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Sustainable Process Design of Lignocellulose based Biofuel

Publication Date
  • Sustainable
  • Process Design
  • Bioethanol
  • Lignocellulosic Materials
  • Life Cycle Assessment
  • Agricultural Science
  • Design
  • Ecology
  • Economics
  • Geography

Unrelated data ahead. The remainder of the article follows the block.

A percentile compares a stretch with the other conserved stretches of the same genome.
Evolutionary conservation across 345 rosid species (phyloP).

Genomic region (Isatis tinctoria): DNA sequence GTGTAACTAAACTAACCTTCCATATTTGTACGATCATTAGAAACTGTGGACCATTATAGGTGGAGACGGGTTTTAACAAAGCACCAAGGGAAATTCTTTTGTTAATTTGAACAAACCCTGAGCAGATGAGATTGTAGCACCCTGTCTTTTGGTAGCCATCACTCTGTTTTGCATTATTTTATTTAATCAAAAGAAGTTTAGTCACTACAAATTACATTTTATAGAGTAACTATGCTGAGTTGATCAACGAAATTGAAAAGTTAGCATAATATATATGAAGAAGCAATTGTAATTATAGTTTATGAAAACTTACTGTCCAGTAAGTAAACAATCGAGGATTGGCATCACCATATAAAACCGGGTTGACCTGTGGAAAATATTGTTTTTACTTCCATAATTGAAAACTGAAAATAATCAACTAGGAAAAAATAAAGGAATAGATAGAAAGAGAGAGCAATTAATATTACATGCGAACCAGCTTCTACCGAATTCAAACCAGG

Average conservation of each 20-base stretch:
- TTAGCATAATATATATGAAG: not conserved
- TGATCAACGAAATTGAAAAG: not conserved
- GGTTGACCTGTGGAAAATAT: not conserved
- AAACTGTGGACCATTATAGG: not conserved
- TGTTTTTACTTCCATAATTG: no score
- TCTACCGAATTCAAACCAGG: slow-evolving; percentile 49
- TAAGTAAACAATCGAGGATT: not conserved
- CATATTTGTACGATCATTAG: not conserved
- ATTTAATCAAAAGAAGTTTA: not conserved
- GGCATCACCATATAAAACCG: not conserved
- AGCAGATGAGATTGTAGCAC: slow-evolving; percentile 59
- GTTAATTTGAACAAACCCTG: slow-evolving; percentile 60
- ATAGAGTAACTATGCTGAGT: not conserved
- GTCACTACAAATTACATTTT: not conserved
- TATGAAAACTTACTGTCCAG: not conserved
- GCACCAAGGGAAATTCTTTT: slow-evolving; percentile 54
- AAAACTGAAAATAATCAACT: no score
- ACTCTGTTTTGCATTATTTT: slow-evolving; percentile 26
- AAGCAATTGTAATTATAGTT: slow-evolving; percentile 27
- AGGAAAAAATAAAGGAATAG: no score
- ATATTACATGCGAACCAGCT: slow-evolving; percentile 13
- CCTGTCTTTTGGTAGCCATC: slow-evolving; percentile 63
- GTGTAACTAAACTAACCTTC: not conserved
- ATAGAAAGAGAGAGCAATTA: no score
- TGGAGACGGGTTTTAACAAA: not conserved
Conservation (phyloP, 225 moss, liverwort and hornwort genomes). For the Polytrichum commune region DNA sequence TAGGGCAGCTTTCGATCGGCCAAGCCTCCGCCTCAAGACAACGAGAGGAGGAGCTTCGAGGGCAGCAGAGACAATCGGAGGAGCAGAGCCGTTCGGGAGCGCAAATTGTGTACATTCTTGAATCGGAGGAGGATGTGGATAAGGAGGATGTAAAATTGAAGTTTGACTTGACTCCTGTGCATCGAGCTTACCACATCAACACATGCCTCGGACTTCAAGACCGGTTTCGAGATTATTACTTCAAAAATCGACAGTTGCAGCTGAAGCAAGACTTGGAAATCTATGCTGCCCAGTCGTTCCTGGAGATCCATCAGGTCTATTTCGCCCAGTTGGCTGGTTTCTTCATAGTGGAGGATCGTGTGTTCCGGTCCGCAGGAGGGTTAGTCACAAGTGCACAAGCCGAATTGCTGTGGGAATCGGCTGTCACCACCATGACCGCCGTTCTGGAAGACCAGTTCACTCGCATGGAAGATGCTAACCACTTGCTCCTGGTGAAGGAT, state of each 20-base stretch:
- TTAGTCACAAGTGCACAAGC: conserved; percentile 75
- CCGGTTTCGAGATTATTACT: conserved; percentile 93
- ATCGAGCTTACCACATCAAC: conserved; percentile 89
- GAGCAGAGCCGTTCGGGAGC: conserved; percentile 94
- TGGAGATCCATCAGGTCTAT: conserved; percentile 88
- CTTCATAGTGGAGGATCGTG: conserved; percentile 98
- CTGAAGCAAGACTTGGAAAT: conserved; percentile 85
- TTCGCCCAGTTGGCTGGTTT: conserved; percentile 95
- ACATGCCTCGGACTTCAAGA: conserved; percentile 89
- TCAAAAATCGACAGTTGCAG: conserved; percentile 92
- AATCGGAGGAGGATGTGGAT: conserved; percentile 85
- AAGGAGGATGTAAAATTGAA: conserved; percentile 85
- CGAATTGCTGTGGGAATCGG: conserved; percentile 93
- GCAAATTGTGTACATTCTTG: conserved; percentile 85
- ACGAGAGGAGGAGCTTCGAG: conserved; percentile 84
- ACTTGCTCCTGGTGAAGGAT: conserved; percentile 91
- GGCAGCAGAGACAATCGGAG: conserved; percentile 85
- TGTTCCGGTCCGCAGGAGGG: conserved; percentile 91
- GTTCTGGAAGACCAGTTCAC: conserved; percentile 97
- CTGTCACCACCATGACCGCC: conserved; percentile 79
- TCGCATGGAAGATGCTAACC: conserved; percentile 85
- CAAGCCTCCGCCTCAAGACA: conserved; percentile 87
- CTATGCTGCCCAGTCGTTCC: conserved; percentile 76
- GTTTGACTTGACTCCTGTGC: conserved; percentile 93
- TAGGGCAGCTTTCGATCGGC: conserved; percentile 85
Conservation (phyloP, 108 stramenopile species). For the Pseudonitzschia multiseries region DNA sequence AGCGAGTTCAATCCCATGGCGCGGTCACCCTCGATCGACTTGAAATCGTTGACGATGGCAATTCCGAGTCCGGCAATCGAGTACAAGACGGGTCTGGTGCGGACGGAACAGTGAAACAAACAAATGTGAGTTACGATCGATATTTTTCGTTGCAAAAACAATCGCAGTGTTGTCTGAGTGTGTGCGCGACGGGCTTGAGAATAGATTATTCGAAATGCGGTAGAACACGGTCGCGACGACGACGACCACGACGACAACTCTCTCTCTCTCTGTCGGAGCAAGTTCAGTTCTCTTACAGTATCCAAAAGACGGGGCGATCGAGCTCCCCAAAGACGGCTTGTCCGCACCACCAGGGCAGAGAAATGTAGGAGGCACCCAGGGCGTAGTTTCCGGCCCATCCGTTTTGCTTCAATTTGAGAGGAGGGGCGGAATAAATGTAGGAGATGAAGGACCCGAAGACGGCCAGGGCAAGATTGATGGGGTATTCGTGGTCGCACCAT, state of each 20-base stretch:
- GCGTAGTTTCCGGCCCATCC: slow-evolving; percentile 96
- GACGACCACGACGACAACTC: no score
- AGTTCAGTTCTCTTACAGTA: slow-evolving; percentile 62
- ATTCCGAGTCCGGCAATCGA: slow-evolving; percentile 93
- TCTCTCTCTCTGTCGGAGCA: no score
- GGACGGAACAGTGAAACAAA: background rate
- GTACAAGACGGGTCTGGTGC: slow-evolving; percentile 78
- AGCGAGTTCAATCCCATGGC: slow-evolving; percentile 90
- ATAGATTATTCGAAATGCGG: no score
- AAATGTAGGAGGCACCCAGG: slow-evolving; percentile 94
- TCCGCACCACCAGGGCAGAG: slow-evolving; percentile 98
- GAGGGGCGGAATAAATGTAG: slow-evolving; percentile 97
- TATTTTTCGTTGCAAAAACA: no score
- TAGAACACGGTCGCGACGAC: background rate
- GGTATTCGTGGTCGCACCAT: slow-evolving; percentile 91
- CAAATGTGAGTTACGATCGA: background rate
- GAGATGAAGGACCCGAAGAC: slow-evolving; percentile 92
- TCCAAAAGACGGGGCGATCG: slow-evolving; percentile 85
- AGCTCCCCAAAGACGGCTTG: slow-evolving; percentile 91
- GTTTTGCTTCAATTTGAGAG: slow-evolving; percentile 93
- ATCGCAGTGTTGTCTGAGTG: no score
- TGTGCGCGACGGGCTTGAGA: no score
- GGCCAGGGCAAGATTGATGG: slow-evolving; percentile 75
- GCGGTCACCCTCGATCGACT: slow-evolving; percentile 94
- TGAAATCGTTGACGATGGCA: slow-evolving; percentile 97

Worldwide energy demand has increased steadily as the world population has grown and more countries have become industrialized. The major energy sources of the world still depend on fossil fuels, which are also the main sources for carbon dioxide emission. As the fossil fuels always pass through a combustion processing step, carbondioxide and other important greenhouse gases are released. This is considered non-renewable and non-sustainable energy and may be one of the major causes of global warming and therefore, climate change concerns coupled with high oil prices. This isdriving efforts to increase the production and use of alternative and sustainable energy sources as rapidly as possible. Biofuel is a type of alternative energy that can be produced from many sources including sugar substances (such as sugarcane juice and molasses), starchy materials (such as corn and cassava), and lignocellulosic materials such as agricultural residual, straw and wood chips, the residual from wood industry. However, those sugar and starchy materials can be used not only to make biofuels but they are also food sources. Thus, lignocellulosic materials are interesting feed-stocls as they are inexpensive, abundantly available, and are also non-food crops. In this respect, Cassava rhizome has several characteristics that make it a potential feedstock for fuel ethanol production. It has high content of cellulose and hemicelluloses .<br/>The objective of this paper is to present a study focused on the sustainable process design of bioethanol production from cassava rhizome using various computer aided tools through a systematic and effiicient work-flow, The study includes process simulation, sustainability analysis, economic evaluation and life cycle assessment (LCA) according to a well-defined workflow that guarantees the deermination of sustainable process options, if they exist. . The paper will highlight an improved alternative process design compared to a base case (published) design in terms of production cost, waste, energy usage and environmental impacts, criteria that are asociated with sustainable process design. The final process design includes 39 unit operations, has a capacity of 150,000 L/day and produces dry ethanol (approximately 13.0% of cassava rhizome is converted to ethanol)

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